Nunes declines to answer if he received information from Ukraine lawmaker meant to damage Biden

The House Intelligence Committee's ranking member, Rep. Devin NunesDevin Gerald NunesSunday shows preview: White House, congressional Democrats unable to breach stalemate over coronavirus relief The Hill's Campaign Report: US officials say Russia, China are looking to sow discord in election The Hill's Morning Report - Presented by the Air Line Pilots Association - Negotiators 'far apart' as talks yield little ahead of deadline MORE (R-Calif.) on Wednesday declined to answer whether he had received materials from Ukrainian sources meant to damage former Vice President Joe BidenJoe BidenTrump says he is 'seriously' considering a capital gains tax cut Why Joe Biden is in trouble Harris favored as Biden edges closer to VP pick MORE's (D) reputation ahead of the 2020 election.

Nunes was questioned repeatedly in a closed-door committee meeting Wednesday by Rep. Sean Patrick Maloney (D-N.Y.) about materials that were allegedly sent to GOP members of Congress, including the California representative, by Ukrainian lawmaker Andrii Derkach.

Derkach has worked with President TrumpDonald John TrumpTeachers union launches 0K ad buy calling for education funding in relief bill FDA head pledges 'we will not cut corners' on coronavirus vaccine Let our values drive COVID-19 liability protection MORE's personal lawyer, Rudy GiulianiRudy GiulianiCoronavirus concerns emerge around debates Giuliani says Black Lives Matter is 'domestic terrorist' group Commission on Presidential Debates rejects Trump campaign call for earlier debate MORE.

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Giuliani has ties to Ukraine, and last year boasted publicly of a trip to the country for the purpose of investigating Biden's past.

"I guess I would request an explanation from the ranking member why he is just not prepared to respond to a simple question whether he has received materials that have been called into question that seem designed to denigrate a former vice president of the United States, but, at a minimum, to share them with the rest of the committee," Maloney said during the closed-door hearing, according to a transcript released by the committee Thursday.

The questioning came during a part of the meeting Wednesday when the committee voted along party lines to allow all members of the lower chamber to view intelligence that Democrats sent to the FBI warning the agency that about a campaign to discredit the former vice president, according to a report from CNN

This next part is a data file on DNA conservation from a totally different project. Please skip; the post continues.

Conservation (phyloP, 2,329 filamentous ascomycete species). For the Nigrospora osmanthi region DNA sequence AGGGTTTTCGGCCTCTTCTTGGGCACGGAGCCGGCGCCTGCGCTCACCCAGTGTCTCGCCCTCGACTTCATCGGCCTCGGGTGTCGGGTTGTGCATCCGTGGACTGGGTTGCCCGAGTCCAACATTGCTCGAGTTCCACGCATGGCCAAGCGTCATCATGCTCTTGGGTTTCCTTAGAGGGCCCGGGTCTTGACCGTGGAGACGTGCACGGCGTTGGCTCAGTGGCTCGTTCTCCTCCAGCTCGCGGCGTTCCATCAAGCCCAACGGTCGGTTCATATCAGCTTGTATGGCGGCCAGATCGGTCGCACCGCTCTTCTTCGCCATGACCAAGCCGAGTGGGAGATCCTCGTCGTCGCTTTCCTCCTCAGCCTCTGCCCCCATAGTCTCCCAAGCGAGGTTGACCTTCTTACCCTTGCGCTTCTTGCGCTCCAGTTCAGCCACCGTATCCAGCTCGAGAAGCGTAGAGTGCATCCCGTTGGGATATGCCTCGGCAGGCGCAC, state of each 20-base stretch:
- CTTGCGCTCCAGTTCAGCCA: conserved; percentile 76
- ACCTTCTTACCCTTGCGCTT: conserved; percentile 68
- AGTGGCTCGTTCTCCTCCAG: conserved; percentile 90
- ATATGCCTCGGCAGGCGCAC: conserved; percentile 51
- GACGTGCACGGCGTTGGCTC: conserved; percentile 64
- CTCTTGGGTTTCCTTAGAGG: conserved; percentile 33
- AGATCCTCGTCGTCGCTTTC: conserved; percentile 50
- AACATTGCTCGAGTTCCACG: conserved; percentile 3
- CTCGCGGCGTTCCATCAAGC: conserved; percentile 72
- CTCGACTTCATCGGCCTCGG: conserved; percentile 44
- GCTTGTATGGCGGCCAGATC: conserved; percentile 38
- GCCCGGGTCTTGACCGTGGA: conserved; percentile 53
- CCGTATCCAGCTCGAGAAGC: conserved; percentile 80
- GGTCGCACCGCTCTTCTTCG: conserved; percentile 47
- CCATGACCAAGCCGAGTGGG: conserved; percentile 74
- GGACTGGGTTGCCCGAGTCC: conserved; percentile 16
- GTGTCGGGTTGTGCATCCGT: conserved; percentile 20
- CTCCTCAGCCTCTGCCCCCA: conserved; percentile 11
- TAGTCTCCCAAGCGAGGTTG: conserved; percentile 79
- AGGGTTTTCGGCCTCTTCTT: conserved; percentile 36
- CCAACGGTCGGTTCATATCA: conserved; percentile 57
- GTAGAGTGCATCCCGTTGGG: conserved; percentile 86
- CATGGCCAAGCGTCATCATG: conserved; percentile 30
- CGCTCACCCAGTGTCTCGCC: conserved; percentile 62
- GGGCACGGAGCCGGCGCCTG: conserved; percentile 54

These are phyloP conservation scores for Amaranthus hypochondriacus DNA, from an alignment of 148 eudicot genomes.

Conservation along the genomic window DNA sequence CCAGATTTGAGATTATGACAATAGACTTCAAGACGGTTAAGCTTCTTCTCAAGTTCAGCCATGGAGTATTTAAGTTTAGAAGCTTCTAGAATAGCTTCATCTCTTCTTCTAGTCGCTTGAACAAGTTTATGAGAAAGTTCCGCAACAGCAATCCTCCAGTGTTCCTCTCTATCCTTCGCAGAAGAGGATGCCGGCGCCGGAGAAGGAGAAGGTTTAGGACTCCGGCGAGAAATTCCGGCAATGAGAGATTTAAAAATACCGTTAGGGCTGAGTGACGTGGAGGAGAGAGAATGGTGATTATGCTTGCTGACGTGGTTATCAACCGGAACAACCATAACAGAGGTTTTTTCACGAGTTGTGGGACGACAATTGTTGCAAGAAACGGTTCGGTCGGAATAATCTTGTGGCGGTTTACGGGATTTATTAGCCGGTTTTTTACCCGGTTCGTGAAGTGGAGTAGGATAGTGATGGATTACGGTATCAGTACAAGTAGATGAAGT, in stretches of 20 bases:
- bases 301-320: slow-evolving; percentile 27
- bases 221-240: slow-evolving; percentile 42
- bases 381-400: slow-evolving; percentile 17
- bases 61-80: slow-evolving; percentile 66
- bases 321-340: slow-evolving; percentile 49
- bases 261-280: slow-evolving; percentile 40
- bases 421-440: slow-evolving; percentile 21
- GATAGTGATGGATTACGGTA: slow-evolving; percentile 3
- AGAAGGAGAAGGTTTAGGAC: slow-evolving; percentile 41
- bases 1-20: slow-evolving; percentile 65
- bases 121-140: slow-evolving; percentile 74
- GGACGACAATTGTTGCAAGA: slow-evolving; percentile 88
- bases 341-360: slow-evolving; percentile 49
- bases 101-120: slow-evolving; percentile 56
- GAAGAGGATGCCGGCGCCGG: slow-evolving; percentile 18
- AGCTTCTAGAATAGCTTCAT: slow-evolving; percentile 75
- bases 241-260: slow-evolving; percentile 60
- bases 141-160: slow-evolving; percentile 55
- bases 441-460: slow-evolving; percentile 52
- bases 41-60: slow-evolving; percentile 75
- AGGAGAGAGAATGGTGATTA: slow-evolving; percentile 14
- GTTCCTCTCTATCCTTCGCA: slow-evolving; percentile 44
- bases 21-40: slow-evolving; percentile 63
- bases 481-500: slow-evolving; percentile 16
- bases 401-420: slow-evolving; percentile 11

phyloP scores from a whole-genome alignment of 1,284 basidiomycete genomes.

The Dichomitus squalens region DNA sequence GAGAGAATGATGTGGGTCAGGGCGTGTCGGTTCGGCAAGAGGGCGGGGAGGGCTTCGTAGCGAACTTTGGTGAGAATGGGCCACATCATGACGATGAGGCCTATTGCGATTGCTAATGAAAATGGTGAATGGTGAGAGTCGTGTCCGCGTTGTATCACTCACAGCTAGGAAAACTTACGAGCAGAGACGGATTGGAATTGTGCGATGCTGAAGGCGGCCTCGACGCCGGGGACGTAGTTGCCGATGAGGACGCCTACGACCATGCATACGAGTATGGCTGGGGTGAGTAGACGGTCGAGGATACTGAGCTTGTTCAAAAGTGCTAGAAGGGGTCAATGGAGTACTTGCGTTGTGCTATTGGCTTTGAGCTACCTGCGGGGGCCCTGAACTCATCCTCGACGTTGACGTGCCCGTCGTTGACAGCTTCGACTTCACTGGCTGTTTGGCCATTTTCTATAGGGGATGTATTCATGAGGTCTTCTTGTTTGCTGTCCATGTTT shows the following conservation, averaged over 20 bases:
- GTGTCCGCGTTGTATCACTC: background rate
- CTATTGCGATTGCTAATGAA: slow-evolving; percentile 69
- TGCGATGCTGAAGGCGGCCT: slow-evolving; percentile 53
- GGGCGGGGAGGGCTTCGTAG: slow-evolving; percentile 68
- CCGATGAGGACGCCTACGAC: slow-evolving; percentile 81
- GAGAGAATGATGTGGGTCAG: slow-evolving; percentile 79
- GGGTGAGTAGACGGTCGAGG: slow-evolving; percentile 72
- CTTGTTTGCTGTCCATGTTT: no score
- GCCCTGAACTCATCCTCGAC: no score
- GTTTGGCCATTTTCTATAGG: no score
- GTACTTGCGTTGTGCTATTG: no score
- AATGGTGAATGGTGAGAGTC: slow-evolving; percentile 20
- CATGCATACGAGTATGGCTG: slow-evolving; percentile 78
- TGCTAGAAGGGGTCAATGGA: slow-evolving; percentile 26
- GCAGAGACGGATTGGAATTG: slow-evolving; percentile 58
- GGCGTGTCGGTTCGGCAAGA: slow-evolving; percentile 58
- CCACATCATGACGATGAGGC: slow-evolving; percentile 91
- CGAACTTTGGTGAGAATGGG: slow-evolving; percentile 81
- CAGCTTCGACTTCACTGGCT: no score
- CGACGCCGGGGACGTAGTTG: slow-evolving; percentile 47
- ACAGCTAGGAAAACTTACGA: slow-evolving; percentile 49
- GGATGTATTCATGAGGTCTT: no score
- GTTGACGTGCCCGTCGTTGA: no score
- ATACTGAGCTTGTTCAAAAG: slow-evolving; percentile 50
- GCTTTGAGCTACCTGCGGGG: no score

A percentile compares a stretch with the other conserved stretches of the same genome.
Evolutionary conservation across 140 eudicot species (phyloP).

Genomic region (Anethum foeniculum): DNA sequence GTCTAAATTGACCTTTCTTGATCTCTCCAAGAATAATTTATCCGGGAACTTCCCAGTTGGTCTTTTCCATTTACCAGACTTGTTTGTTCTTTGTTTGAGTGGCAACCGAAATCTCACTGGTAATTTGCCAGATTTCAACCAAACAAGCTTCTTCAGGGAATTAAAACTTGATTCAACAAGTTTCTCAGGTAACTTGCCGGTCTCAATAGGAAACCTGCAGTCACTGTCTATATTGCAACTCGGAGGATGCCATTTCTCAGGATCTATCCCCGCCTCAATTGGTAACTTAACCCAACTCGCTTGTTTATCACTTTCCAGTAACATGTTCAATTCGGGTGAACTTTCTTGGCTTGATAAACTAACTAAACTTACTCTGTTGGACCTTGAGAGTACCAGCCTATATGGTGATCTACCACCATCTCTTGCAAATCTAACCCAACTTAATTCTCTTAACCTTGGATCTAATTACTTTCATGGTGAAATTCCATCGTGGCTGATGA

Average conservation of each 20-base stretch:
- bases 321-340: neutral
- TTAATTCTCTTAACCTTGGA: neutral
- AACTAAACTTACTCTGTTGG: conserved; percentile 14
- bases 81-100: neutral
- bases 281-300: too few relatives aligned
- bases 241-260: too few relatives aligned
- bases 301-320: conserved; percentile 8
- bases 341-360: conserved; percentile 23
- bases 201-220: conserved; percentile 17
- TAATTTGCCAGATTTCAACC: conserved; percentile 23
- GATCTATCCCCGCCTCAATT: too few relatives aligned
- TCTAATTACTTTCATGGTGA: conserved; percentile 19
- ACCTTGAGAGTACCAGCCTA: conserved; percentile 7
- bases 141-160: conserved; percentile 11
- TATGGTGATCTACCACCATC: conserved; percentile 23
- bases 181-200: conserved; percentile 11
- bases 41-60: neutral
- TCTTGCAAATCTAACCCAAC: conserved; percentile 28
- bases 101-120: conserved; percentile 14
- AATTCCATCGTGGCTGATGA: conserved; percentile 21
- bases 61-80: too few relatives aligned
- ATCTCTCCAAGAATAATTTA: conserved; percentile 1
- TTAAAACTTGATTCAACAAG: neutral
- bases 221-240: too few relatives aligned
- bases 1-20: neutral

Maloney went on to tell Rep. Adam SchiffAdam Bennett SchiffGOP chairmen hit back at accusation they are spreading disinformation with Biden probe Schiff, Khanna call for free masks for all Americans in coronavirus aid package House Intelligence panel opens probe into DHS's involvement in response to protests MORE (D-Calif.), chairman of the Intelligence Committee, that there are public reports that congressional Republicans have received materials from the Ukrainian lawmaker, and that they "would not be prohibited from disclosure." 

"But, at a minimum, I also understand that majority staff has requested of the minority that they be shared with majority staff so that we might evaluate them independently," Maloney continued. 

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The New York congressman added that his inquiry to Nunes is whether he is "prepared to disclose to the committee whether he has received materials that have been called into question in the public reports from Andrii Derkach and, if so, whether he is prepared to share them with the rest of the committee," according to CNN. 

Schiff then asked Nunes if he would like to respond to Maloney, to which Nunes replied, "No." 

Maloney again pressed Nunes, asking him if he would say whether he received the materials. 

"Is the ranking member prepared to even respond to the question? How about it, Mr. Nunes? Did you receive a package from Andrii Derkach or not? And would you share with the committee or not?" Maloney continued.

According to the transcript, Nunes did not answer.

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"Well, I guess this is a case where silence speaks volumes."

The meeting was then adjourned by Schiff following the exchange. 

The Trump campaign and the president's allies have repeatedly pushed an unfounded claim that the former vice president used the power of his office to help his son Hunter Biden who, at the time, served on the board of Ukrainian energy firm Burisma.

Text messages released earlier this year revealed communication between a member of Nunes's staff and Lev Parnas, a close Ukrainian associate of Giuliani's who was arrested for campaign finance violations, about meetings with Ukrainian prosecutors to get information about Biden, according to the Los Angeles Times.  

The Hill has reached out to Nunes's office for comment.